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The Scottish Nation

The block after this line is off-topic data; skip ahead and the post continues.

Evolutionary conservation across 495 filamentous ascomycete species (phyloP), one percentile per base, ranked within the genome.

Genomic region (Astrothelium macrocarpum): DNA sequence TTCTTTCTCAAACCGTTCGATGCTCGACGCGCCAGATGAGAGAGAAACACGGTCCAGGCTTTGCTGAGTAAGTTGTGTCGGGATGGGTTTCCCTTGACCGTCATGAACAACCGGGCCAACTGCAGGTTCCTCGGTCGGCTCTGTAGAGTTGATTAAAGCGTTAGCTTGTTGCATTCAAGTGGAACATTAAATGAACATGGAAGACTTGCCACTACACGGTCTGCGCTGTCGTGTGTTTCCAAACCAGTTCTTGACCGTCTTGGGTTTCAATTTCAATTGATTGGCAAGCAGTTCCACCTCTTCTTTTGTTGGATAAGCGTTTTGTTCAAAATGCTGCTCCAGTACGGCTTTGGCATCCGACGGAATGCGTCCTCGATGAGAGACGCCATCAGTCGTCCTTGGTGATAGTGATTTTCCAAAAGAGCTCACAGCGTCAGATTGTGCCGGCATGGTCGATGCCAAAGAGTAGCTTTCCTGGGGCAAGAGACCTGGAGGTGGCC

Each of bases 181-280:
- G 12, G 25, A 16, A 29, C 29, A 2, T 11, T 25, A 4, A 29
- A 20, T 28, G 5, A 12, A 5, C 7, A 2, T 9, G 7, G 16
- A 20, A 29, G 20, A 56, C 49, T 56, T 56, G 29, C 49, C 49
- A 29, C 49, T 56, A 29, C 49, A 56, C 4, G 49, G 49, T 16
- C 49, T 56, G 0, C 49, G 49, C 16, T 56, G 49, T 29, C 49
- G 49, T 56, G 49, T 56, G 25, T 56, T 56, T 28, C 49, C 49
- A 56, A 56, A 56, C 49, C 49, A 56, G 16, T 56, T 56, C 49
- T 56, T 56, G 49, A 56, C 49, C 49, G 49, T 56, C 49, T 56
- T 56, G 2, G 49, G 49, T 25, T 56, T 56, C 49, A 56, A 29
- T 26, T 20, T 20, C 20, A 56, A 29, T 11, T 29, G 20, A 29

KINCARDINE, a title in the peerage of Scotland, now possessed by the earl of Elgin, and first conferred, by King Charles I., on Sir Edward Bruce of Carnock, with the secondary dignity of Lord Bruce of Torry, by patent, dated at Carisbrook, 26th December 1647, to him and his heirs male. As he died without issue, he was succeeded by his brother Alexander, about 1662. The second earl of Kincardine acted a somewhat conspicuous part in the reign of Charles II., and his character has been drawn in the highest terms of eulogy by Burnet in his History of his Own Times. He had married Veronica, daughter of Corneille Van Arson Van Sommelsdyck, a rich Dutch noble, with whom he got a fortune of 80,000 guilders, and was thus enabled to contribute largely to the necessities of Charles II. during his residence at the Hague. At the Restoration he was sworn a privy councillor, and on the proposed re-establishment of prelacy in Scotland, he was the only member of the privy council who opposed it, until the sense of the nation regarding it should be ascertained. During the subsequent arbitrary proceedings of the government, he was ever for moderate and legal measures. In 1667, with the earl of Tweeddale and Sir Robert Murray, he was intrusted with the government in Scotland, and their mild administration formed a striking contrast to the oppressive and tyrannical rule of their predecessors. On 10th July 1667 he was appointed an extraordinary lord of session. In 1674 he joined the opposition against the duke of Lauderdale, and went to London to justify his own proceedings to the king. by Lauderdale’s influence, however, an order was obtained for his removal from court, and, with the duke of Hamilton and other noblemen, he was dismissed from the council in 1676. He died 9th July 1680. Burnet says: “He was both the wisest and the worthiest man that belonged to his country, and fit for governing any affairs but his own, which he, by a wrong turn, and by his love for the public, neglected to his ruin; for they, consisting much in works, coal, salt, and mines, required much care; and he was very capable of it, having gone far in mathematics, and being a great master of mechanics.” As he died deeply involved in debt, his estate was brought to a judicial sale, by order of the court of session, and purchased by Colonel John Erskine, son of David Lord Cardross, in 1700. He had, with three daughters, two sons. Charles, the elder son, predeceased him.